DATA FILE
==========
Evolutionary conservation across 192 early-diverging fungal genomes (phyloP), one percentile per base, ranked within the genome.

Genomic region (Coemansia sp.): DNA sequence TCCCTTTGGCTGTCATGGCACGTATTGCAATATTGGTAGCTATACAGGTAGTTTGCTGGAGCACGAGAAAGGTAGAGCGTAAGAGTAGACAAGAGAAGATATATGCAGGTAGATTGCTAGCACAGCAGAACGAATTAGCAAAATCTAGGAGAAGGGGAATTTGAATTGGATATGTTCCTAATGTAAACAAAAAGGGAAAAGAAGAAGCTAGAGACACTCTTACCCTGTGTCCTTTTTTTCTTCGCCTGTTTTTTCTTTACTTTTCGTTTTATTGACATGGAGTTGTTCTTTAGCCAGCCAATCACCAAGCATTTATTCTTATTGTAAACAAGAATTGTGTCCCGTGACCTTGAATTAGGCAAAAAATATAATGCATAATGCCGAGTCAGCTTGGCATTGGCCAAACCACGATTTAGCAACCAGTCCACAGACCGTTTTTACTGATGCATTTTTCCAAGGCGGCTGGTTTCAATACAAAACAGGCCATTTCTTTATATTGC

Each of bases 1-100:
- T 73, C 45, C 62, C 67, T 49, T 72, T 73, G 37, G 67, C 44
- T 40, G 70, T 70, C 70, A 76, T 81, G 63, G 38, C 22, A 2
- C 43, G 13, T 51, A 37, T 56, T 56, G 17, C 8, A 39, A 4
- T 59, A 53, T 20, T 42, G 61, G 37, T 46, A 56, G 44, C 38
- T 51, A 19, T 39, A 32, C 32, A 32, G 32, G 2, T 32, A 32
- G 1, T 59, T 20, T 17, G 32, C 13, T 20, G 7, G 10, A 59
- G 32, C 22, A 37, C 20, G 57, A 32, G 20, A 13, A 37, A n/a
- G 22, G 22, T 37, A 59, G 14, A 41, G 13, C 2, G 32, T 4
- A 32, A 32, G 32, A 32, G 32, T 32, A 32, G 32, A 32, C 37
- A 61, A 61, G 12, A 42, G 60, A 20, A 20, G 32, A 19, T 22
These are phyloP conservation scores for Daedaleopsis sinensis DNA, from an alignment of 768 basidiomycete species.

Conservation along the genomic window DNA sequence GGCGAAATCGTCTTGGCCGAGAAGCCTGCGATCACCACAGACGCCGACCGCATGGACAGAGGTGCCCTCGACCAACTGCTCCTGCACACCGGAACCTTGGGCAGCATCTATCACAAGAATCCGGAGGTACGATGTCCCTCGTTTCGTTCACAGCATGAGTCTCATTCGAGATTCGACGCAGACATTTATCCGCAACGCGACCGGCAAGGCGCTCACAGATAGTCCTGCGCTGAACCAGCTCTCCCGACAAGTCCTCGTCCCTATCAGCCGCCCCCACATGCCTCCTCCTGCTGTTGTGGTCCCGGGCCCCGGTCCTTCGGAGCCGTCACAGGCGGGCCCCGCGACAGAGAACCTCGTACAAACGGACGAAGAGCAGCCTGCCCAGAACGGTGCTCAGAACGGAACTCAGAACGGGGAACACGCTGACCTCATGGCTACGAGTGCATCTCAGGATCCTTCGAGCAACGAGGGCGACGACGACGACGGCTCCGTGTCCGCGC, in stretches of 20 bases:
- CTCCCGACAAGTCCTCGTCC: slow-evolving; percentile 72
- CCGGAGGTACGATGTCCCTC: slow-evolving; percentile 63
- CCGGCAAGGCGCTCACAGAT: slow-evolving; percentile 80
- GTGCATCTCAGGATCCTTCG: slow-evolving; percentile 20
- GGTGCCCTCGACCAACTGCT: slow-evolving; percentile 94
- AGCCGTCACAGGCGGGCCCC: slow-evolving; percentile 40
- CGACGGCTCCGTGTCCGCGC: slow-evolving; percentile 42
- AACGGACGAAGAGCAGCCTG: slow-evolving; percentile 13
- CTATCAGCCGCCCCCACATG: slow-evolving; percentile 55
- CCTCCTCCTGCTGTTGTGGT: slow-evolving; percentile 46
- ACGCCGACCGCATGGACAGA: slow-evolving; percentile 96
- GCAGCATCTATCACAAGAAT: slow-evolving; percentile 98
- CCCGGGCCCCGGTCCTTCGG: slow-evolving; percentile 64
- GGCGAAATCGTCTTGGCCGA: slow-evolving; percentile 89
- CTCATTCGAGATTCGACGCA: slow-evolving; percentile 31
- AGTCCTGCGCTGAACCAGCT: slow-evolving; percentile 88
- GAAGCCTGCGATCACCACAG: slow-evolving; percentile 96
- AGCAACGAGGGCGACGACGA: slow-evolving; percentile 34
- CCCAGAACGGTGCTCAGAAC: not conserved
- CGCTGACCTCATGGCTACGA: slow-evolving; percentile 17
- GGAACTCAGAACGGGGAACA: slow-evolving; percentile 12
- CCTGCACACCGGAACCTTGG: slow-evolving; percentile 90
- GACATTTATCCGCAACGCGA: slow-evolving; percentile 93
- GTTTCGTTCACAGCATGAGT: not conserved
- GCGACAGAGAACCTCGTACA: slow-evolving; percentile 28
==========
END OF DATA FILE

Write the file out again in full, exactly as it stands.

Evolutionary conservation across 192 early-diverging fungal genomes (phyloP), one percentile per base, ranked within the genome.

Genomic region (Coemansia sp.): DNA sequence TCCCTTTGGCTGTCATGGCACGTATTGCAATATTGGTAGCTATACAGGTAGTTTGCTGGAGCACGAGAAAGGTAGAGCGTAAGAGTAGACAAGAGAAGATATATGCAGGTAGATTGCTAGCACAGCAGAACGAATTAGCAAAATCTAGGAGAAGGGGAATTTGAATTGGATATGTTCCTAATGTAAACAAAAAGGGAAAAGAAGAAGCTAGAGACACTCTTACCCTGTGTCCTTTTTTTCTTCGCCTGTTTTTTCTTTACTTTTCGTTTTATTGACATGGAGTTGTTCTTTAGCCAGCCAATCACCAAGCATTTATTCTTATTGTAAACAAGAATTGTGTCCCGTGACCTTGAATTAGGCAAAAAATATAATGCATAATGCCGAGTCAGCTTGGCATTGGCCAAACCACGATTTAGCAACCAGTCCACAGACCGTTTTTACTGATGCATTTTTCCAAGGCGGCTGGTTTCAATACAAAACAGGCCATTTCTTTATATTGC

Each of bases 1-100:
- T 73, C 45, C 62, C 67, T 49, T 72, T 73, G 37, G 67, C 44
- T 40, G 70, T 70, C 70, A 76, T 81, G 63, G 38, C 22, A 2
- C 43, G 13, T 51, A 37, T 56, T 56, G 17, C 8, A 39, A 4
- T 59, A 53, T 20, T 42, G 61, G 37, T 46, A 56, G 44, C 38
- T 51, A 19, T 39, A 32, C 32, A 32, G 32, G 2, T 32, A 32
- G 1, T 59, T 20, T 17, G 32, C 13, T 20, G 7, G 10, A 59
- G 32, C 22, A 37, C 20, G 57, A 32, G 20, A 13, A 37, A n/a
- G 22, G 22, T 37, A 59, G 14, A 41, G 13, C 2, G 32, T 4
- A 32, A 32, G 32, A 32, G 32, T 32, A 32, G 32, A 32, C 37
- A 61, A 61, G 12, A 42, G 60, A 20, A 20, G 32, A 19, T 22
These are phyloP conservation scores for Daedaleopsis sinensis DNA, from an alignment of 768 basidiomycete species.

Conservation along the genomic window DNA sequence GGCGAAATCGTCTTGGCCGAGAAGCCTGCGATCACCACAGACGCCGACCGCATGGACAGAGGTGCCCTCGACCAACTGCTCCTGCACACCGGAACCTTGGGCAGCATCTATCACAAGAATCCGGAGGTACGATGTCCCTCGTTTCGTTCACAGCATGAGTCTCATTCGAGATTCGACGCAGACATTTATCCGCAACGCGACCGGCAAGGCGCTCACAGATAGTCCTGCGCTGAACCAGCTCTCCCGACAAGTCCTCGTCCCTATCAGCCGCCCCCACATGCCTCCTCCTGCTGTTGTGGTCCCGGGCCCCGGTCCTTCGGAGCCGTCACAGGCGGGCCCCGCGACAGAGAACCTCGTACAAACGGACGAAGAGCAGCCTGCCCAGAACGGTGCTCAGAACGGAACTCAGAACGGGGAACACGCTGACCTCATGGCTACGAGTGCATCTCAGGATCCTTCGAGCAACGAGGGCGACGACGACGACGGCTCCGTGTCCGCGC, in stretches of 20 bases:
- CTCCCGACAAGTCCTCGTCC: slow-evolving; percentile 72
- CCGGAGGTACGATGTCCCTC: slow-evolving; percentile 63
- CCGGCAAGGCGCTCACAGAT: slow-evolving; percentile 80
- GTGCATCTCAGGATCCTTCG: slow-evolving; percentile 20
- GGTGCCCTCGACCAACTGCT: slow-evolving; percentile 94
- AGCCGTCACAGGCGGGCCCC: slow-evolving; percentile 40
- CGACGGCTCCGTGTCCGCGC: slow-evolving; percentile 42
- AACGGACGAAGAGCAGCCTG: slow-evolving; percentile 13
- CTATCAGCCGCCCCCACATG: slow-evolving; percentile 55
- CCTCCTCCTGCTGTTGTGGT: slow-evolving; percentile 46
- ACGCCGACCGCATGGACAGA: slow-evolving; percentile 96
- GCAGCATCTATCACAAGAAT: slow-evolving; percentile 98
- CCCGGGCCCCGGTCCTTCGG: slow-evolving; percentile 64
- GGCGAAATCGTCTTGGCCGA: slow-evolving; percentile 89
- CTCATTCGAGATTCGACGCA: slow-evolving; percentile 31
- AGTCCTGCGCTGAACCAGCT: slow-evolving; percentile 88
- GAAGCCTGCGATCACCACAG: slow-evolving; percentile 96
- AGCAACGAGGGCGACGACGA: slow-evolving; percentile 34
- CCCAGAACGGTGCTCAGAAC: not conserved
- CGCTGACCTCATGGCTACGA: slow-evolving; percentile 17
- GGAACTCAGAACGGGGAACA: slow-evolving; percentile 12
- CCTGCACACCGGAACCTTGG: slow-evolving; percentile 90
- GACATTTATCCGCAACGCGA: slow-evolving; percentile 93
- GTTTCGTTCACAGCATGAGT: not conserved
- GCGACAGAGAACCTCGTACA: slow-evolving; percentile 28